We all know that good quality has to be maintained, but I bet you could write more songs and keep the quality at the level you want or even improve it. Here are a whole bunch of ideas for writing FASTER and BETTER.

The quickest way to get started.STUDY SUCCESSFUL SONGS
This is the quickest way to solve a lot of the problems I just listed. Spend at least one to two hours per week listening to songs on the music charts, or songs used in Film & TV. Of course, you won’t like everything you hear. You may have to dig a while before you uncover a song you want to learn from. But it’s worth it and it’s an essential part of the job of songwriting.

Too often we think of our songwriting career as ONLY the act of songwriting, but there’s so much more. Laying the groundwork for new songs, learning how others creatively use song craft, getting inspired, feeling like you could beat those songs – all of these are ways you can up your game. Get your ears used to hearing what’s successful out there and your songwriting will improve.

READ THIS: Here’s an article on my website with a list of resources where you can find successful artists and bands in a range of styles to listen to.

Embed current songs to give yourself an instant feel for the style
When you find a song you like, get a copy of the lyrics. (you can find them online or take them down by ear.) Practice singing along with the track until it’s comfortable for you. This may not be as easy as it sounds. Many current singer-songwriter songs have complex melodies and phrasing. Just learn it one section at a time. If the song isn’t in your vocal range, talk-sing along with it until you get a feel for the rhythm of the melody. These days, the rhythm of the notes is as important as note pitches.  Continue reading “Faster & Better: Pick Up Your Songwriting Speed”

Great Song Lyrics: Using Clichés

Have you ever noticed how some people can describe a simple, everyday event and make it sound hilarious or tragic or just plain interesting, while another person can tell the same story and have you snoring with boredom in an instant?

If the language you use to tell a story is vivid and fresh even a familiar experience or idea can come to life, but if you’re talking in overused, predictable phrases – in other words, if you’re using clichés – the most exciting story can become dull. It’s all in the words you choose.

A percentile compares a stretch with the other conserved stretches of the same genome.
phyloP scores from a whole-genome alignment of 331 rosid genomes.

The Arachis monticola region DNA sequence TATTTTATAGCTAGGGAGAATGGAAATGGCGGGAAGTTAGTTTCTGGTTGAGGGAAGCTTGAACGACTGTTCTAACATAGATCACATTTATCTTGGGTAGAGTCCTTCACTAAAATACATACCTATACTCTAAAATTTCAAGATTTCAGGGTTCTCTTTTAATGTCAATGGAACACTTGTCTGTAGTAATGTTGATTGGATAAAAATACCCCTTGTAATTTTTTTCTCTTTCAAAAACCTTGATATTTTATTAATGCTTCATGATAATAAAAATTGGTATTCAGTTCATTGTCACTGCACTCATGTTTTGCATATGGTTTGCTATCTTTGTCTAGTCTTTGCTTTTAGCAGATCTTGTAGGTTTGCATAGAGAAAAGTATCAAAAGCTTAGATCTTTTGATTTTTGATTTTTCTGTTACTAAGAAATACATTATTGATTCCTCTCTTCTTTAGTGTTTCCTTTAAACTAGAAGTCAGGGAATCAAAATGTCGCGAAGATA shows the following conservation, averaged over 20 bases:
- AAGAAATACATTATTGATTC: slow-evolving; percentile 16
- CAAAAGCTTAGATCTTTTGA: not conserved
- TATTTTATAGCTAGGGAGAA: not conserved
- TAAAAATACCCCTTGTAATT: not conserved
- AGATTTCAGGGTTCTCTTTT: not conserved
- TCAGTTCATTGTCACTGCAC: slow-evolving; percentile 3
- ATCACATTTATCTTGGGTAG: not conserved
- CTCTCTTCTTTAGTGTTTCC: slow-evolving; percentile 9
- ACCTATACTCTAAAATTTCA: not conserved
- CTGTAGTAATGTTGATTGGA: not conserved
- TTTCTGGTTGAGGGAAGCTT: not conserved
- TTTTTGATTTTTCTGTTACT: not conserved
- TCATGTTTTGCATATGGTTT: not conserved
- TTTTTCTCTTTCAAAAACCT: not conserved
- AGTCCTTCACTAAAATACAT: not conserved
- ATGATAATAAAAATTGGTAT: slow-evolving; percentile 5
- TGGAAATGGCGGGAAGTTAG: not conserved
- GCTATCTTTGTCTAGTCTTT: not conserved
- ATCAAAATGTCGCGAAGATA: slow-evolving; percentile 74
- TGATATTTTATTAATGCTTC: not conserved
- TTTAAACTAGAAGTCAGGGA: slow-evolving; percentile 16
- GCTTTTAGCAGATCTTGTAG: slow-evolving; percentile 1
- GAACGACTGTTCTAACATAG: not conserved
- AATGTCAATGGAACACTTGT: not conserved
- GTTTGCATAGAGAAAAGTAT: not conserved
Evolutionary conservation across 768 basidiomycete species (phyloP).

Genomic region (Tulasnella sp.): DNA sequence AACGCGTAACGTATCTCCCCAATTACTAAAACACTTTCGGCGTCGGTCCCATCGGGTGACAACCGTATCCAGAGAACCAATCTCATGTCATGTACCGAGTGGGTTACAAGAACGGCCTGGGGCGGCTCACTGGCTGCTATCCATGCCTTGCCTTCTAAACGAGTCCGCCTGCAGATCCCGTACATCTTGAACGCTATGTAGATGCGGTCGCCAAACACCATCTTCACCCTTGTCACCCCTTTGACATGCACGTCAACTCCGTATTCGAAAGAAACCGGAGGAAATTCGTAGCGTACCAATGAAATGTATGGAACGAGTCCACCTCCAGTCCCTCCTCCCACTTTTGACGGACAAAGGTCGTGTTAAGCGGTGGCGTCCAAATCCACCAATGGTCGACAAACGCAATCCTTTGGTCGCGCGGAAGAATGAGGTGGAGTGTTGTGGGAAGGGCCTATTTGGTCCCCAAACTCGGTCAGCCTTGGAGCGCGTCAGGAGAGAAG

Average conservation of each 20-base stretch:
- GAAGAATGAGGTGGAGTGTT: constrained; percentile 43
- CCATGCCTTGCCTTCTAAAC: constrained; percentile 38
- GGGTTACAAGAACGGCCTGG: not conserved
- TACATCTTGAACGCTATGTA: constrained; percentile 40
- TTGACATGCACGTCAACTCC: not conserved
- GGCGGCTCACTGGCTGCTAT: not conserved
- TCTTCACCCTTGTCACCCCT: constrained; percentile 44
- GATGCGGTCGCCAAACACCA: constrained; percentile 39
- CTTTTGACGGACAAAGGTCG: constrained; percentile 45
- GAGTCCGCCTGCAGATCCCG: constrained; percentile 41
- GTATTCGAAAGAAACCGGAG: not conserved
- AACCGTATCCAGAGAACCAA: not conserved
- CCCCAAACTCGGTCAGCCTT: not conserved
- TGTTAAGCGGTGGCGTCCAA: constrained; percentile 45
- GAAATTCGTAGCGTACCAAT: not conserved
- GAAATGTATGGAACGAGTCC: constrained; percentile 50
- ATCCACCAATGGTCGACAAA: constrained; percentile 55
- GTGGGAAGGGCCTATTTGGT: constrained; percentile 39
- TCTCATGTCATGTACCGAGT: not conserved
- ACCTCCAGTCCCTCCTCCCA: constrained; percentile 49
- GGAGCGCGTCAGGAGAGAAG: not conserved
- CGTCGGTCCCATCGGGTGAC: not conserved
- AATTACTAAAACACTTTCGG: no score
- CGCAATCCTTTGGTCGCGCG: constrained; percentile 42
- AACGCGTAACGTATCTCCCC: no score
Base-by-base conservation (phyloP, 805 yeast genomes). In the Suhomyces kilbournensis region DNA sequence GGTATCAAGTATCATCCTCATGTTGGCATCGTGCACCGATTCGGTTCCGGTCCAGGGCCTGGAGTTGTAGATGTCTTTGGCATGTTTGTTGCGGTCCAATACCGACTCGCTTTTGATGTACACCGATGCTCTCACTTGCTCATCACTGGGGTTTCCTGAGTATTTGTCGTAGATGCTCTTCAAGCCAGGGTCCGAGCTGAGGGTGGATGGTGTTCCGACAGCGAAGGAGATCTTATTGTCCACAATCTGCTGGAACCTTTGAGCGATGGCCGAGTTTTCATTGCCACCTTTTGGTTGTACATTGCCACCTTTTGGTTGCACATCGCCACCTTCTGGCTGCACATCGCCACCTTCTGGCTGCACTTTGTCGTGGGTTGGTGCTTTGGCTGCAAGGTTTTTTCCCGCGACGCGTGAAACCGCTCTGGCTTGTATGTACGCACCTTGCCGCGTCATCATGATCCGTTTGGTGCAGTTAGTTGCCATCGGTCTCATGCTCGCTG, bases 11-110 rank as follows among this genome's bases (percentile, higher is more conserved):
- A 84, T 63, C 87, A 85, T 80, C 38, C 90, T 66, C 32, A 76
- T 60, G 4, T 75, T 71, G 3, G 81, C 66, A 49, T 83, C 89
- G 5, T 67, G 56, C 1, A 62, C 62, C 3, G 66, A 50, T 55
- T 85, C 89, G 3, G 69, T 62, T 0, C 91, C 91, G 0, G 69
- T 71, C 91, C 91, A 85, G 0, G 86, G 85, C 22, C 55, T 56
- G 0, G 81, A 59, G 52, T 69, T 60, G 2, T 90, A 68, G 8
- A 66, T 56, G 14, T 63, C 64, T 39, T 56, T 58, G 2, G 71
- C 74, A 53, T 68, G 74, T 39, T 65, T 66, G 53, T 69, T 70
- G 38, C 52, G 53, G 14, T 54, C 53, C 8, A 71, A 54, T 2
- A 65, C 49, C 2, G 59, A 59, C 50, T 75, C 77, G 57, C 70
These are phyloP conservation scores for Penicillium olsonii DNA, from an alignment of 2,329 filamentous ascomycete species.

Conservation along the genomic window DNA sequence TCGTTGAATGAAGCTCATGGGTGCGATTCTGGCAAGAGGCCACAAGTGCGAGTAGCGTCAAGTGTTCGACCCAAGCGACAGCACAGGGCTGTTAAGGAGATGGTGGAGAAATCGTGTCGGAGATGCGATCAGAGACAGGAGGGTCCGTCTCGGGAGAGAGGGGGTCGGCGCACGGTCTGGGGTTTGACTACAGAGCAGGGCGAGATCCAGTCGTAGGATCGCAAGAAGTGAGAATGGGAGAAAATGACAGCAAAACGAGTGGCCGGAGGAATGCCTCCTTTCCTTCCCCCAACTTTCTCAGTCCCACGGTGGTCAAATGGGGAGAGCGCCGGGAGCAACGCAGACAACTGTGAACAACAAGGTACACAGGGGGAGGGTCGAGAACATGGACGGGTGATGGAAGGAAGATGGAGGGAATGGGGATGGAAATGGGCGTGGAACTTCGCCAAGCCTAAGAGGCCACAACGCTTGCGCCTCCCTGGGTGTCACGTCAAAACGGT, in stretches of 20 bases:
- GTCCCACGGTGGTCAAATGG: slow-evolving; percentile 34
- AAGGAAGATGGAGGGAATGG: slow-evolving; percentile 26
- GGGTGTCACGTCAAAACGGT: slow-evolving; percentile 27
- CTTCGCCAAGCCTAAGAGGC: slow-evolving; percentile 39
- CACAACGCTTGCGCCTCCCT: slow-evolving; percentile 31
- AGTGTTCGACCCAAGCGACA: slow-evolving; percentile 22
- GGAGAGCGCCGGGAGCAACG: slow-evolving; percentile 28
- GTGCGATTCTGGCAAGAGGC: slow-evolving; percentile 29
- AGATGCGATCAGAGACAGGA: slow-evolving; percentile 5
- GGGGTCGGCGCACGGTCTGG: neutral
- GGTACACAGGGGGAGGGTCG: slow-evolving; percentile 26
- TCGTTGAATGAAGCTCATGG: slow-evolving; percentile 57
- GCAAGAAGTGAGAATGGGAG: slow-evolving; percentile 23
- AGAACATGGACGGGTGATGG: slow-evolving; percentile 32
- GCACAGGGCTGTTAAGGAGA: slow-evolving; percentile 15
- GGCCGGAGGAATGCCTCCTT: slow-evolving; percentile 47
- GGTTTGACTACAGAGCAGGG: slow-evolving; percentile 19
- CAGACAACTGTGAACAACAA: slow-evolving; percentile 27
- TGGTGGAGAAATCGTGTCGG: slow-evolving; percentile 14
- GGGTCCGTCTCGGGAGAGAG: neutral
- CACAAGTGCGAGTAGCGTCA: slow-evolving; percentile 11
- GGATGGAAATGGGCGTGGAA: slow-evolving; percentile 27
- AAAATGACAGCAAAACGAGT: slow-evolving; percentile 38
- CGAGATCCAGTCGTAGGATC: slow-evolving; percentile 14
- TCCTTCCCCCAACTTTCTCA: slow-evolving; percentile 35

People often speak in clichés.
Time flies!A cliché is a phrase that’s been used so often it has become a universal way of expressing an idea: “Time flies!” “Money doesn’t grow on trees.” “He’s full of hot air.” “You can count on me.” It’s often the first phrase that comes to mind and you can be pretty sure that everyone knows what you mean.

For example, here’s a description of a workday that’s filled with clichés.

  • I guess I got up on the wrong side of the bed this morning. Nothing seemed to go right. I took the bus to work; it was so crowded people were packed like sardines. I was late getting to the office and the boss was hopping mad. The day seemed to drag on and on. I thought six o’clock would never come!

While this paragraph gives you an idea of what the speaker’s day was like, it doesn’t make you feel the boredom and frustration. Familiar phrases such as “packed like sardines,” “hopping mad” and “seemed to drag on and on” have been used so many times they’ve lost their emotional impact. Listeners no longer picture the images or notice the comparisons.

Give your clichés new life. 
1. Use a fresh or unexpected comparison: Comparisons are a great way to add energy to a description. There was a time when “packed like sardines” was vivid, fresh, and funny. Listeners really pictured it when they heard it and it made them react. Eventually, so many people liked it and used it that the idea became stale and listeners stopped reacting. Continue reading “Great Song Lyrics: Using Clichés”

Do Your Songs All Sound the Same?

by Robin Frederick

Q & AQ: I have one big problem and I’m wondering if you can help.  I have written over 160 songs. My words, melody, and my voice all seem to sound the same.  What am I doing wrong?

A: If you have a “signature sound” – your songs all have a recognizable style and sound –  there’s nothing necessarily wrong with that. To my ears, many of Jackson Browne’s songs sound very similar in terms of music and vocals, and he’s certainly successful. He relies on powerful lyrics to tell unique stories filled with emotion and character. Vocals and music are secondary, while the lyrics hold the listener’s attention.

So, the real question is, do listeners respond to your songs and your sound the way you want them to? If you feel you’re not reaching them, then it’s a matter of upping your songwriting skills in one or more areas.  Continue reading “Do Your Songs All Sound the Same?”